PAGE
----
Thinglink, a Finnish product tagging startup based in Helsinki/Palo Alto (see our previous coverage), has just announced it has raised USD 1 million in funding from Nordic Inventure and Lifeline Ventures. The funding will be used to develop in-image product advertising network for brands, retailers and other product advertisers. The firm’s reference customers include the Scandinavian media house Aller, the Finnish Broadcasting Company YLE (Wenzel’s Antique Road Show), and interior design brand Artek.
One might suspect it was not too hard to convince the investors this time, as the driving forces behind the firm are Ulla-Maaria Engeström and her husband Jyri Engeström (co-founder of Twitter’s competitor Jaiku, which Google acquired), while Lifeline Ventures, on the other hand, was founded by Petteri Koponen, also Jaiku co-founder.
This is how Thinglink describes the episode in the company blog:
It all came together when we moved to our new offices on Korkeavuorenkatu. It’s a great location in Helsinki, conveniently above an awesome internet agency Valve, and coincidentally in the same space where we operated Jaiku (and Thinglink) back in 2007. I think it was the space that got Petteri Koponen … in a sentimental mood, so he invested in Thinglink. As it happens, on the top floor there is another venture capital firm called Inventure that also believes in the growth of in-image advertising.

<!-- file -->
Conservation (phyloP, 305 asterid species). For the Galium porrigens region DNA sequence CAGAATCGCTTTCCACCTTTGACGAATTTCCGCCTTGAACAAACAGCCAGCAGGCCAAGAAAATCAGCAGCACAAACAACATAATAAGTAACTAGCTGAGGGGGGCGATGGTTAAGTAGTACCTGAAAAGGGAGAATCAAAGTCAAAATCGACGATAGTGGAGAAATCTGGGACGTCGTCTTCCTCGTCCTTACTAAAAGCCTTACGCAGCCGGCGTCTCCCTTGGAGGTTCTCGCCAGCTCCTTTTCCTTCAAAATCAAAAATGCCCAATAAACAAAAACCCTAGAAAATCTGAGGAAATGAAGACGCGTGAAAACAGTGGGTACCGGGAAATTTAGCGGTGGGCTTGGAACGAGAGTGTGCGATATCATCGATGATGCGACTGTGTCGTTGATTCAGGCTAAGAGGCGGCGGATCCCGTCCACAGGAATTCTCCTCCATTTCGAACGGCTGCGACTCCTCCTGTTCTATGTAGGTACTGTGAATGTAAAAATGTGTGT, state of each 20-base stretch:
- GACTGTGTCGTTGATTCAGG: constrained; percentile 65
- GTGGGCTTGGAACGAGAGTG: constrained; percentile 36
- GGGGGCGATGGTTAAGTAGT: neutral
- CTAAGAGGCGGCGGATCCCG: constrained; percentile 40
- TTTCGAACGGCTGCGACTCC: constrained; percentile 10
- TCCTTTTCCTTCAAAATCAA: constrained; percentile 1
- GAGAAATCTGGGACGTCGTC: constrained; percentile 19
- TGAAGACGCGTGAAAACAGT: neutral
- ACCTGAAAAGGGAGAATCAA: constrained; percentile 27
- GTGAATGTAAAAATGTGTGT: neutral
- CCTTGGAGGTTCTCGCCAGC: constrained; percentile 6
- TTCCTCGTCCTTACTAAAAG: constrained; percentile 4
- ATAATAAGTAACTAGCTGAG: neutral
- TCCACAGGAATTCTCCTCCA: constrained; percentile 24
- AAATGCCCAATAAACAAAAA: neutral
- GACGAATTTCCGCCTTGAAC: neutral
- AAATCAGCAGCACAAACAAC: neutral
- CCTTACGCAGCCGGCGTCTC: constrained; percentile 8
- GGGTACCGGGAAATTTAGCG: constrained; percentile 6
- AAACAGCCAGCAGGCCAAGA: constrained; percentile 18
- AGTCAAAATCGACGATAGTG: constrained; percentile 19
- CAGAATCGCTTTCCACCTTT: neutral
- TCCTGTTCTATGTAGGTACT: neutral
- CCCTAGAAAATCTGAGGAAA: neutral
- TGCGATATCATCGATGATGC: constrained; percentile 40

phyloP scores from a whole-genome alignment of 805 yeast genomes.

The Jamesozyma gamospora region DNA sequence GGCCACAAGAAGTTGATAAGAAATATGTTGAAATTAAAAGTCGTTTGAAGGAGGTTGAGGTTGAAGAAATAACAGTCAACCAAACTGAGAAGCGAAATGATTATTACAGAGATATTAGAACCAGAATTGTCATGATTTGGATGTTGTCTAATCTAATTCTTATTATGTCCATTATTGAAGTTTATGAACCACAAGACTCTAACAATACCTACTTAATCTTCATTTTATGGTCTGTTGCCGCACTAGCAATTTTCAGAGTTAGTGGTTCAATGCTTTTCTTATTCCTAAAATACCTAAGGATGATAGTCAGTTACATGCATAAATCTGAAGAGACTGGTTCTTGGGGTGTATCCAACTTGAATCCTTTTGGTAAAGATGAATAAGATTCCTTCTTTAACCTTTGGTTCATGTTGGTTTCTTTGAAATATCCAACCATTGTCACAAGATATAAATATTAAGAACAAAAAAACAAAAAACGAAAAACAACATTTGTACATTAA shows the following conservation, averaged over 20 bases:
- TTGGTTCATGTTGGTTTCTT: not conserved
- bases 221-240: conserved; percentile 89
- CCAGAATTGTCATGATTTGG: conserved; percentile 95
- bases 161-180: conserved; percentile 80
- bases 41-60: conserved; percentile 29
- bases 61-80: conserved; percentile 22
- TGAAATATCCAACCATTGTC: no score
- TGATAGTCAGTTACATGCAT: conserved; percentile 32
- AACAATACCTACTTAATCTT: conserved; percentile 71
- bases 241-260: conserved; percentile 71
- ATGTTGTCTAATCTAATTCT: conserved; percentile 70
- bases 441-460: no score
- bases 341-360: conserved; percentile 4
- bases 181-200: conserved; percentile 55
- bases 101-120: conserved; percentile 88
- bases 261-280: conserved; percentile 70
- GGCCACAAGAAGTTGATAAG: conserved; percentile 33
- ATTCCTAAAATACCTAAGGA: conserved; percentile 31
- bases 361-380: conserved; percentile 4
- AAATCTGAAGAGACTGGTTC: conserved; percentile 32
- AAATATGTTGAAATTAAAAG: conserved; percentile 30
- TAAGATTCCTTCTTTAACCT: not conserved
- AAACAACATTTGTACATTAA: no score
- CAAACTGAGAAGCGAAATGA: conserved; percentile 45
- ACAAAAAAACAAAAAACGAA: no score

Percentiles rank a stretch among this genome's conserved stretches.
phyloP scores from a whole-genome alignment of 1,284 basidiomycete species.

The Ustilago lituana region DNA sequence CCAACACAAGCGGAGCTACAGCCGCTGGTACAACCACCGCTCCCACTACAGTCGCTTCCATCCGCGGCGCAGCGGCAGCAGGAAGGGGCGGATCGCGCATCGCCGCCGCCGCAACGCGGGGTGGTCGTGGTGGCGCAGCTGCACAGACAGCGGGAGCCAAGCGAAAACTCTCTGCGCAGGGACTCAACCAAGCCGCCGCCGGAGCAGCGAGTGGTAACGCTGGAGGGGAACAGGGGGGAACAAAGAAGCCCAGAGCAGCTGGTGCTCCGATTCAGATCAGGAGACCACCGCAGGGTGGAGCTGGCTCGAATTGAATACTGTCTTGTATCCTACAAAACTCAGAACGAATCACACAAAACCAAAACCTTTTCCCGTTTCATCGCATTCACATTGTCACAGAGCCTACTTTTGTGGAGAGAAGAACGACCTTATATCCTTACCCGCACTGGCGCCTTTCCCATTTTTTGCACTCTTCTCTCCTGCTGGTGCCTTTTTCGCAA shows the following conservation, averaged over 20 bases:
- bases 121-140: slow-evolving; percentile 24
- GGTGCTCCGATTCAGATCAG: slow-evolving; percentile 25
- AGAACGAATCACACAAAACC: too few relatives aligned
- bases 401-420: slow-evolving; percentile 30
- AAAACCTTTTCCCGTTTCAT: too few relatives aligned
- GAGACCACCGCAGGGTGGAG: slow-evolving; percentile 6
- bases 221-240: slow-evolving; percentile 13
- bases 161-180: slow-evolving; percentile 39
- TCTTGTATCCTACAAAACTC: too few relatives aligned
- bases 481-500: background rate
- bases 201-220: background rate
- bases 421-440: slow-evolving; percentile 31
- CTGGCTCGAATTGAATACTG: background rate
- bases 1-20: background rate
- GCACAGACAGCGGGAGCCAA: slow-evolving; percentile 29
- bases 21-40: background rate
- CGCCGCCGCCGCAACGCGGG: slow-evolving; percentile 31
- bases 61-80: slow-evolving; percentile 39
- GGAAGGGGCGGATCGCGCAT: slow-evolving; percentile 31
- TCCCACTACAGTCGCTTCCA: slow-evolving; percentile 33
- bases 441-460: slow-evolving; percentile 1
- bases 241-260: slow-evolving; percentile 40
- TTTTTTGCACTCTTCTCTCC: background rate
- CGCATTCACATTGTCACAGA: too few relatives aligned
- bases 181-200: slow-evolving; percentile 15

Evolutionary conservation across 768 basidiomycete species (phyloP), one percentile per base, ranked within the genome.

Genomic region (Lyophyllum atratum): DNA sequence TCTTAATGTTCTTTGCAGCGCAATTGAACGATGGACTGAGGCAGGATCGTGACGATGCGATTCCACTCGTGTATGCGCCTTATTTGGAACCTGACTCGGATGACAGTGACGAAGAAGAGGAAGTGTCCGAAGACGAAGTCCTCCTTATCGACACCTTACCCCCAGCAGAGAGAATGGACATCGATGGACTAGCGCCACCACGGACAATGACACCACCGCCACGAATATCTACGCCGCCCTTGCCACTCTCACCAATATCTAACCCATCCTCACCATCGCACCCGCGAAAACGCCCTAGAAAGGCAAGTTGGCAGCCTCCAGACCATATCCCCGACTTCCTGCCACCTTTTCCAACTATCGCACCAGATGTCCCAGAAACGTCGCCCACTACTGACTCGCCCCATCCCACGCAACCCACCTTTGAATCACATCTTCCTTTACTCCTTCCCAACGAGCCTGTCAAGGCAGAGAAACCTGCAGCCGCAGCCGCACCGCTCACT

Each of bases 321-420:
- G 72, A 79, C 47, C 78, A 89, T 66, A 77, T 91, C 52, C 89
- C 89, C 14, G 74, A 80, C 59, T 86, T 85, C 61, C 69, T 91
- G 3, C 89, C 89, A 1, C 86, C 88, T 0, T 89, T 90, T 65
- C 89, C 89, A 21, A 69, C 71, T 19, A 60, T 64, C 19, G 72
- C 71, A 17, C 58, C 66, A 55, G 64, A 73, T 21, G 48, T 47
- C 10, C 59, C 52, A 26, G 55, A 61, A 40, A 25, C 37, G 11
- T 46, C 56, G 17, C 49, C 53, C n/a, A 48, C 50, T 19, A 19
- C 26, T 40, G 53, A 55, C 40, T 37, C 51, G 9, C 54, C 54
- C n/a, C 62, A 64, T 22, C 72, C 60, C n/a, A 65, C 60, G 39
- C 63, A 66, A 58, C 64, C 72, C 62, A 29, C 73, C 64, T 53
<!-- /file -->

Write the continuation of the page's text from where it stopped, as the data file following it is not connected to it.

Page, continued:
Thinglink has evolved over time from design enthusiasts’ social network to tagging products in images websites or blogs. With Thinglink, it is possible to tag any image on the web and share them on social networks. The the original image source receives the traffic back regardless of the publisher, brands, or bloggers who distribute the tagged images.
Thinglink offers currently online publishers a tool for engaging their viewers through interactive images. It is possible to make objects in images clickable (like in the picture above) using Thinglink to drive traffic from the images to e.g. e-commerce sites. Thinglink mentions that according to the New York Times, users are 5-15 times more likely to click on tagged images compared to other web ads. Thus tagged images make for very good marketing and traffic generation tool. You can read our previous article for a more thorough description of the service.